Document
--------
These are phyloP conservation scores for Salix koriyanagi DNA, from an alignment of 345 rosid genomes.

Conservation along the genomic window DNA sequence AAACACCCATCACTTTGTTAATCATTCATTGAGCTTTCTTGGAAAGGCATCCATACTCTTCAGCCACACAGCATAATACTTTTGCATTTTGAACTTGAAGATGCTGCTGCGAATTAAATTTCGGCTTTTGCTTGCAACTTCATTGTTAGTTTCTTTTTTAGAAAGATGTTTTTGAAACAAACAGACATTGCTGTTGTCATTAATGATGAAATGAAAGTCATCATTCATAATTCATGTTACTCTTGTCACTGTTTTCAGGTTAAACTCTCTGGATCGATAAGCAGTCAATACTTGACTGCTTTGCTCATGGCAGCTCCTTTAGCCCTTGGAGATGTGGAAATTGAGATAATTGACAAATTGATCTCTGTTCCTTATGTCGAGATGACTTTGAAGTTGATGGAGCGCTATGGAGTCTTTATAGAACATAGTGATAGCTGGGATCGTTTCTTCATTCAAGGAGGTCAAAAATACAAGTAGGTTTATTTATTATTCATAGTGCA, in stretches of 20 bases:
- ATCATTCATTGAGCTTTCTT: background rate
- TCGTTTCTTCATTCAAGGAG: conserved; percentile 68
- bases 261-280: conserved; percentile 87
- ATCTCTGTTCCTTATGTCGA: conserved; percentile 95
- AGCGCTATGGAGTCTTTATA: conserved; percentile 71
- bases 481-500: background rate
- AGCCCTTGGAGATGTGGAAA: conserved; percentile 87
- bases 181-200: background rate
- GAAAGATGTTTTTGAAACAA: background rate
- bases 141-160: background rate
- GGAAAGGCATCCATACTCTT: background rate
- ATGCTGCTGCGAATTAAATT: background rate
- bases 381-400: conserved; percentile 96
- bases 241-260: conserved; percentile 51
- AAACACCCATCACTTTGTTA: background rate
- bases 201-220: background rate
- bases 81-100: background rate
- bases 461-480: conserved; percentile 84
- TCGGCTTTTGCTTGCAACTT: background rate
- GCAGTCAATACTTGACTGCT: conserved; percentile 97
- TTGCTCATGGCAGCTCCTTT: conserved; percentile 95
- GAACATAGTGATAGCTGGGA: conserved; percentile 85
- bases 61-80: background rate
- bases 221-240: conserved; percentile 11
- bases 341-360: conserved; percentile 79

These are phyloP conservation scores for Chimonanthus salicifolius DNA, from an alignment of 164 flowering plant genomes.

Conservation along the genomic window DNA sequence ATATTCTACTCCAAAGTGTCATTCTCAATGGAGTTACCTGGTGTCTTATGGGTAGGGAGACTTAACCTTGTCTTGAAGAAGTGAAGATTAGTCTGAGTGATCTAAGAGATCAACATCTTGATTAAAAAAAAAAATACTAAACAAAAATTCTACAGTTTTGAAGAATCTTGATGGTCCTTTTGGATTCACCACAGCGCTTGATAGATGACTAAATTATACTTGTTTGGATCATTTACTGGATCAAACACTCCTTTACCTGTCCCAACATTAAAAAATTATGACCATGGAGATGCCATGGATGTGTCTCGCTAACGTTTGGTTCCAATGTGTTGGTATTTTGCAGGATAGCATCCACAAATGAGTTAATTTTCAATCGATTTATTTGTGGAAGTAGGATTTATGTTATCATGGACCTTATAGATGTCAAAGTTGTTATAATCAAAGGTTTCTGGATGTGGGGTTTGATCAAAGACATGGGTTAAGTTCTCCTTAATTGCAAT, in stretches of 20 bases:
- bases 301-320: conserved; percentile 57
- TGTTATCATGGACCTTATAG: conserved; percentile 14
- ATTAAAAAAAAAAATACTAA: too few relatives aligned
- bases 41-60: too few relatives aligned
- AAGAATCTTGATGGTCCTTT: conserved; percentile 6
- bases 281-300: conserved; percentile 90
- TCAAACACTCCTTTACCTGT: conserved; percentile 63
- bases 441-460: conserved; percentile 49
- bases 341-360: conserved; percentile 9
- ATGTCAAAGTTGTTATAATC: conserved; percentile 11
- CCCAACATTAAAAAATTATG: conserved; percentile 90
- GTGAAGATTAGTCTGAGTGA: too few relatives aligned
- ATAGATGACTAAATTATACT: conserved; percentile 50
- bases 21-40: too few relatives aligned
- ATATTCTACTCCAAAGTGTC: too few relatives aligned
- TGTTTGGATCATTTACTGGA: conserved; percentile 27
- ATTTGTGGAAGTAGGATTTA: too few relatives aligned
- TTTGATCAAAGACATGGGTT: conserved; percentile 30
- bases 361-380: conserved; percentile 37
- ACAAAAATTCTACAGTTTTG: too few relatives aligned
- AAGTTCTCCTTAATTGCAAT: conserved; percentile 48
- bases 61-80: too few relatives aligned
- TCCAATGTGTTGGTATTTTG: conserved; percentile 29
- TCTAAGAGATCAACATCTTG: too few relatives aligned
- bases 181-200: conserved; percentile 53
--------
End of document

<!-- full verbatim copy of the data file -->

These are phyloP conservation scores for Salix koriyanagi DNA, from an alignment of 345 rosid genomes.

Conservation along the genomic window DNA sequence AAACACCCATCACTTTGTTAATCATTCATTGAGCTTTCTTGGAAAGGCATCCATACTCTTCAGCCACACAGCATAATACTTTTGCATTTTGAACTTGAAGATGCTGCTGCGAATTAAATTTCGGCTTTTGCTTGCAACTTCATTGTTAGTTTCTTTTTTAGAAAGATGTTTTTGAAACAAACAGACATTGCTGTTGTCATTAATGATGAAATGAAAGTCATCATTCATAATTCATGTTACTCTTGTCACTGTTTTCAGGTTAAACTCTCTGGATCGATAAGCAGTCAATACTTGACTGCTTTGCTCATGGCAGCTCCTTTAGCCCTTGGAGATGTGGAAATTGAGATAATTGACAAATTGATCTCTGTTCCTTATGTCGAGATGACTTTGAAGTTGATGGAGCGCTATGGAGTCTTTATAGAACATAGTGATAGCTGGGATCGTTTCTTCATTCAAGGAGGTCAAAAATACAAGTAGGTTTATTTATTATTCATAGTGCA, in stretches of 20 bases:
- ATCATTCATTGAGCTTTCTT: background rate
- TCGTTTCTTCATTCAAGGAG: conserved; percentile 68
- bases 261-280: conserved; percentile 87
- ATCTCTGTTCCTTATGTCGA: conserved; percentile 95
- AGCGCTATGGAGTCTTTATA: conserved; percentile 71
- bases 481-500: background rate
- AGCCCTTGGAGATGTGGAAA: conserved; percentile 87
- bases 181-200: background rate
- GAAAGATGTTTTTGAAACAA: background rate
- bases 141-160: background rate
- GGAAAGGCATCCATACTCTT: background rate
- ATGCTGCTGCGAATTAAATT: background rate
- bases 381-400: conserved; percentile 96
- bases 241-260: conserved; percentile 51
- AAACACCCATCACTTTGTTA: background rate
- bases 201-220: background rate
- bases 81-100: background rate
- bases 461-480: conserved; percentile 84
- TCGGCTTTTGCTTGCAACTT: background rate
- GCAGTCAATACTTGACTGCT: conserved; percentile 97
- TTGCTCATGGCAGCTCCTTT: conserved; percentile 95
- GAACATAGTGATAGCTGGGA: conserved; percentile 85
- bases 61-80: background rate
- bases 221-240: conserved; percentile 11
- bases 341-360: conserved; percentile 79

These are phyloP conservation scores for Chimonanthus salicifolius DNA, from an alignment of 164 flowering plant genomes.

Conservation along the genomic window DNA sequence ATATTCTACTCCAAAGTGTCATTCTCAATGGAGTTACCTGGTGTCTTATGGGTAGGGAGACTTAACCTTGTCTTGAAGAAGTGAAGATTAGTCTGAGTGATCTAAGAGATCAACATCTTGATTAAAAAAAAAAATACTAAACAAAAATTCTACAGTTTTGAAGAATCTTGATGGTCCTTTTGGATTCACCACAGCGCTTGATAGATGACTAAATTATACTTGTTTGGATCATTTACTGGATCAAACACTCCTTTACCTGTCCCAACATTAAAAAATTATGACCATGGAGATGCCATGGATGTGTCTCGCTAACGTTTGGTTCCAATGTGTTGGTATTTTGCAGGATAGCATCCACAAATGAGTTAATTTTCAATCGATTTATTTGTGGAAGTAGGATTTATGTTATCATGGACCTTATAGATGTCAAAGTTGTTATAATCAAAGGTTTCTGGATGTGGGGTTTGATCAAAGACATGGGTTAAGTTCTCCTTAATTGCAAT, in stretches of 20 bases:
- bases 301-320: conserved; percentile 57
- TGTTATCATGGACCTTATAG: conserved; percentile 14
- ATTAAAAAAAAAAATACTAA: too few relatives aligned
- bases 41-60: too few relatives aligned
- AAGAATCTTGATGGTCCTTT: conserved; percentile 6
- bases 281-300: conserved; percentile 90
- TCAAACACTCCTTTACCTGT: conserved; percentile 63
- bases 441-460: conserved; percentile 49
- bases 341-360: conserved; percentile 9
- ATGTCAAAGTTGTTATAATC: conserved; percentile 11
- CCCAACATTAAAAAATTATG: conserved; percentile 90
- GTGAAGATTAGTCTGAGTGA: too few relatives aligned
- ATAGATGACTAAATTATACT: conserved; percentile 50
- bases 21-40: too few relatives aligned
- ATATTCTACTCCAAAGTGTC: too few relatives aligned
- TGTTTGGATCATTTACTGGA: conserved; percentile 27
- ATTTGTGGAAGTAGGATTTA: too few relatives aligned
- TTTGATCAAAGACATGGGTT: conserved; percentile 30
- bases 361-380: conserved; percentile 37
- ACAAAAATTCTACAGTTTTG: too few relatives aligned
- AAGTTCTCCTTAATTGCAAT: conserved; percentile 48
- bases 61-80: too few relatives aligned
- TCCAATGTGTTGGTATTTTG: conserved; percentile 29
- TCTAAGAGATCAACATCTTG: too few relatives aligned
- bases 181-200: conserved; percentile 53